Nashville coach Barry Trotz was thrilled to see Erat achieve the milestone.
"To watch a guy like that get a hat trick is something special," he said. "He's a special player and we rely on him for a lot of our offence. And he really contributed tonight."
Edmonton defenseman Tom Gilbert spoiled Ellis’ shutout bid at 5:46, but Ville Koistinen restored Nashville’s four-goal lead at 9:33, beating Roloson with a rising wrist shot.
The Oilers had won four in a row, and the seven-game home winning streak was one short of the franchise record.
“In this homestand we've had a lot worse first periods and a lot better results," Oilers coach Craig MacTavish said. "We got caught on the first goal, and then it looked like there was a funnel in front of our net and anything put on it was going to get funnelled in.
"We were guilty of being careless at times with the puck and it seemed like every time they entered our zone they were digging it out of our net."
Flames 1, Blue Jackets 0 | Video
Miikka Kiprusoff has been criticized at times this season. But the sellout crowd at Pengrowth Saddledome could find nothing to complain about in his play against Columbus after he stopped 39 shots to pull the Flames even with Minnesota atop the Northwest Division with 79 points.
Craig Conroy got the only goal of the game 5:49 into the third period. Kiprusoff did the rest.
“He was our best player tonight," Calgary coach Mike Keenan said, "Everybody in the building knows that. Certainly he made the difference for us. He kept us in the game when they were really pushing early, and then he was just stellar throughout the game from start to finish."
Kiprusoff was returning to the net for Calgary after getting an unusually long five-period rest on the Flames two-game road trip. He was yanked after the first period at Anaheim on Friday and watched Curtis Joseph win Saturday night in Phoenix.
Kiprusoff said the break gave him a chance to get in a couple of good practice sessions.
"If you get a night off, you're able to have a couple real hard practices," said Kiprusoff, who recorded career shutout No. 26. "When you play a lot, you have to be smarter and get some rest."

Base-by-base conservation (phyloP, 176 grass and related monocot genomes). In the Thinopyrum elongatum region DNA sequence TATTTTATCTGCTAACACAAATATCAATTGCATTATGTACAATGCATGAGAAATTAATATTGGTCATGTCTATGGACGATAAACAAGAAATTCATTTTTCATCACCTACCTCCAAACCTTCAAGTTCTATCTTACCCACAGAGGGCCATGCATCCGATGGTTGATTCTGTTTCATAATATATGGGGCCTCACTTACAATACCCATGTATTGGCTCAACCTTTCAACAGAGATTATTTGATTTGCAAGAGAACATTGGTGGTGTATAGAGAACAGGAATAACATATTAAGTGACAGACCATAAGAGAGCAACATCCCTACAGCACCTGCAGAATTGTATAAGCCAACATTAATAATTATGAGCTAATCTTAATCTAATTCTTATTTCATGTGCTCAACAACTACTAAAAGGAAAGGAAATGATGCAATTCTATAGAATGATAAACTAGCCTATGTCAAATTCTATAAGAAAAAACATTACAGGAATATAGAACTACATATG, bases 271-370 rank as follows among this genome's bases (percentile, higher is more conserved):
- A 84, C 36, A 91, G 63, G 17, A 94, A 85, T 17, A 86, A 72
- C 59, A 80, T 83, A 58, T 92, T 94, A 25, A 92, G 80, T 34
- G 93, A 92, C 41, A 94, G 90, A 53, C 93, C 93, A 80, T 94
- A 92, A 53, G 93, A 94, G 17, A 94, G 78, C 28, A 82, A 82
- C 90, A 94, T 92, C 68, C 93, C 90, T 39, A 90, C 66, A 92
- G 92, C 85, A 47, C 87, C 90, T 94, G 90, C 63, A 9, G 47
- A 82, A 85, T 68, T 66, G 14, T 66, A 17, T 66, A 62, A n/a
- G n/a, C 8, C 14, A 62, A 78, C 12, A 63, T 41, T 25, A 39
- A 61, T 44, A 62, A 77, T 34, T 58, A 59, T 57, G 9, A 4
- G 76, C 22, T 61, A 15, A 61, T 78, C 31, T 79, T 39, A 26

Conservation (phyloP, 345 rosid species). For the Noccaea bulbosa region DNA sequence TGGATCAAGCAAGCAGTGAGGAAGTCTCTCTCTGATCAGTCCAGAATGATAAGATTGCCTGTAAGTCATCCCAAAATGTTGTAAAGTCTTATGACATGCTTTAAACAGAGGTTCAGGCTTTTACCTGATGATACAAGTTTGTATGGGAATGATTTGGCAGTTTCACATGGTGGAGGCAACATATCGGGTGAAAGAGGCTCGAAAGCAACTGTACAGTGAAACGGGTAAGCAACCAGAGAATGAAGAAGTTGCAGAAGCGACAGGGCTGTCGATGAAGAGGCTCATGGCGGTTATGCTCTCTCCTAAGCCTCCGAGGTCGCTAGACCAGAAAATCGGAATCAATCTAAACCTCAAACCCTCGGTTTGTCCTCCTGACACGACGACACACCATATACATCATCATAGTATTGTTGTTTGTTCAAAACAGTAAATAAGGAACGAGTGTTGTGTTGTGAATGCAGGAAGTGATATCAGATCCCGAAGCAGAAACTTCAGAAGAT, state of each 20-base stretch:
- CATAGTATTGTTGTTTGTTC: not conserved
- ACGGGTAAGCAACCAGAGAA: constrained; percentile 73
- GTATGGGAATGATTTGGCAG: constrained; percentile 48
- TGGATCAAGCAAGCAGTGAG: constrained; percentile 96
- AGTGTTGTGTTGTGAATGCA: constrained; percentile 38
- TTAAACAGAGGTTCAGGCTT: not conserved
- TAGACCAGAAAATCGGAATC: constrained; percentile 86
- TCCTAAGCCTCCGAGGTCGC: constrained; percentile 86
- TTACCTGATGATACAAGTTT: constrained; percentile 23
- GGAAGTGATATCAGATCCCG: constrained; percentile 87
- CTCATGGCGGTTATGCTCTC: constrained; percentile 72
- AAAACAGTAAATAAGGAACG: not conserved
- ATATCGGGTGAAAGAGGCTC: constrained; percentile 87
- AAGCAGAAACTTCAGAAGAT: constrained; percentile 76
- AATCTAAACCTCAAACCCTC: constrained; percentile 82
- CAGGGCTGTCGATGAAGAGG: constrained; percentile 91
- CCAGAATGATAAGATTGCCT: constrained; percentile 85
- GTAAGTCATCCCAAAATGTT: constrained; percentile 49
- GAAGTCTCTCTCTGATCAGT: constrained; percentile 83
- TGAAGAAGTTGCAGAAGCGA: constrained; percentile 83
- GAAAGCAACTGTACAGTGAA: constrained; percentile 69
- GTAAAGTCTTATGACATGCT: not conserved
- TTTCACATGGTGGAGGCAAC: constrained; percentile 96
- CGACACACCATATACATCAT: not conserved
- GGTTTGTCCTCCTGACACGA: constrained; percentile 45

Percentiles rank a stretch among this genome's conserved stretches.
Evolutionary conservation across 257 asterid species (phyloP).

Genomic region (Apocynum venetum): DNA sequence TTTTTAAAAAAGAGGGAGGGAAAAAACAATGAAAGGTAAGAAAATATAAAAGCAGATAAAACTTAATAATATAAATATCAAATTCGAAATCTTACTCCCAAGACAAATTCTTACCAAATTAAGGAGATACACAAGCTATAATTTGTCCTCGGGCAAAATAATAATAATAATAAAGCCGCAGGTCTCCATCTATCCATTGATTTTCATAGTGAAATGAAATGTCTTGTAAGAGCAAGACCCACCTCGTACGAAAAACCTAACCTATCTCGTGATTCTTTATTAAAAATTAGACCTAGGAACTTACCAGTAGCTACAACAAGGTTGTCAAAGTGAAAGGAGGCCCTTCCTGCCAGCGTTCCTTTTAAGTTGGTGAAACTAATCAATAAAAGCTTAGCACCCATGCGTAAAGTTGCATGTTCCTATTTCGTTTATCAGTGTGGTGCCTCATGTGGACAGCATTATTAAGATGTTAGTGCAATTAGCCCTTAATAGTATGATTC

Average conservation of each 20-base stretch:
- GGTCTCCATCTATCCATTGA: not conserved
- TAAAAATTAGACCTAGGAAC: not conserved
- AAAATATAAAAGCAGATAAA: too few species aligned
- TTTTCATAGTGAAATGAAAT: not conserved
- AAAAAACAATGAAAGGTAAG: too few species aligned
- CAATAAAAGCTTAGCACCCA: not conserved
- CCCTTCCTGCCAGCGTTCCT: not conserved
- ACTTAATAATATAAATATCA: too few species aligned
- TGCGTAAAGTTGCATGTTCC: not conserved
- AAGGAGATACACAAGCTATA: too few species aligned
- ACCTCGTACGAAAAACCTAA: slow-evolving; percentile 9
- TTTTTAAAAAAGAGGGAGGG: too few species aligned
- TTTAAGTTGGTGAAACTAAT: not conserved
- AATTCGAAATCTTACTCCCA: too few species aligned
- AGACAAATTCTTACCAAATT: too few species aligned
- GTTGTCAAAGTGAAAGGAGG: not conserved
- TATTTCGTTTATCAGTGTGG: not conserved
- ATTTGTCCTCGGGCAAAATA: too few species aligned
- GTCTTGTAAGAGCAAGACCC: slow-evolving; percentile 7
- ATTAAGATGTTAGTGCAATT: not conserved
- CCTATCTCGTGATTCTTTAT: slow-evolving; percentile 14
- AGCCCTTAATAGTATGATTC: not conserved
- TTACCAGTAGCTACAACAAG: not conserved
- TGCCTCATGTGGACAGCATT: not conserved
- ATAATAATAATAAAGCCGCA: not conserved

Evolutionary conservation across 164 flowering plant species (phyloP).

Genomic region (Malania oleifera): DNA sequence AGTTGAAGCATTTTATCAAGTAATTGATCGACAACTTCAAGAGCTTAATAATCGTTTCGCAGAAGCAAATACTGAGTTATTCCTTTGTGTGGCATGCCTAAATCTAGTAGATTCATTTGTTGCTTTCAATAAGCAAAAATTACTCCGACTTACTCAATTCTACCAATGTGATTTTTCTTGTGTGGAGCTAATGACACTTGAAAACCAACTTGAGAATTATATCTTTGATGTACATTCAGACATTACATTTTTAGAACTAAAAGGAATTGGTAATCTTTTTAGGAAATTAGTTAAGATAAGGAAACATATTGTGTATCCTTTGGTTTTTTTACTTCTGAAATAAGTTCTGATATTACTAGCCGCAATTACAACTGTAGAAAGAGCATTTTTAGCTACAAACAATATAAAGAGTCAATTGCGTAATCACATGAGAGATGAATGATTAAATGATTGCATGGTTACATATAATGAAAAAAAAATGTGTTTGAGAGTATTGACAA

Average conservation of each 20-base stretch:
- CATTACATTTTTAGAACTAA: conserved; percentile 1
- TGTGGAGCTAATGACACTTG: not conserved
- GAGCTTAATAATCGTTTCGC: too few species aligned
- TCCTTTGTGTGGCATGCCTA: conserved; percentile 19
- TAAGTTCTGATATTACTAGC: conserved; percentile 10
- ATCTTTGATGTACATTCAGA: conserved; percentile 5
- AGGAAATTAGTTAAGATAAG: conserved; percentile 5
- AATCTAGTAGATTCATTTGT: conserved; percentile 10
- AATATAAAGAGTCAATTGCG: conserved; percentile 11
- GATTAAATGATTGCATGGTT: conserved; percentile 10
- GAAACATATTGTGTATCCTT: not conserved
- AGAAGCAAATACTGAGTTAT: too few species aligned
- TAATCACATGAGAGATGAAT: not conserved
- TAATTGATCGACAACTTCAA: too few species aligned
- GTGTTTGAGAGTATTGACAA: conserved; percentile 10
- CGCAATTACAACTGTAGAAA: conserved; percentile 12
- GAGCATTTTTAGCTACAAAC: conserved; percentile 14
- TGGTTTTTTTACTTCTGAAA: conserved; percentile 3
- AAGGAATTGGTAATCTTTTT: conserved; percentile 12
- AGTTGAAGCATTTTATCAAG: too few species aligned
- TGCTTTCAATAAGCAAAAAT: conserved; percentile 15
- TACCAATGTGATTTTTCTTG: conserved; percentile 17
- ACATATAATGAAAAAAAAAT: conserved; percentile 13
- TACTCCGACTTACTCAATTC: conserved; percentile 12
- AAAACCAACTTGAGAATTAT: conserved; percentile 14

The rest must have done him good. He stopped all 18 shots he faced in the first period, when Columbus outshot the Flames 18-6, and foiled Columbus’ top scorer, Rick Nash, on a second-period breakaway.
"He made big saves, and he doesn't give up a lot of rebounds,” Columbus center Michael Peca said. "We dominated at times, but to come up short is frustrating. It's one of those games that you fear, because the (longer it remains scoreless), the more experienced teams like Calgary find a way to get a goal."
The Flames went ahead whenEric Nystrom's shoot-in attempt glanced off the stick of Blue Jackets defenseman Aaron Rome. Conroy grabbed the puck as he raced into the Columbus zone, cut to the net and put a backhander over the blocker of goalie Pascal Leclaire.
"It was a lucky shot,” Conroy said. “I wanted to shoot it higher. I don't score many, but it feels good."
The loss dropped Columbus six points behind the last playoff spot in the West. The Blue Jackets went 0-for-6 on the power play and are 0-for-27 in their last eight games.
"Our power play was not good enough tonight, especially on the 5-on-3," Nash said. "We didn't even get one really great scoring chance, and that's unacceptable."
Material from wire services and team online and broadcast media was used in this report.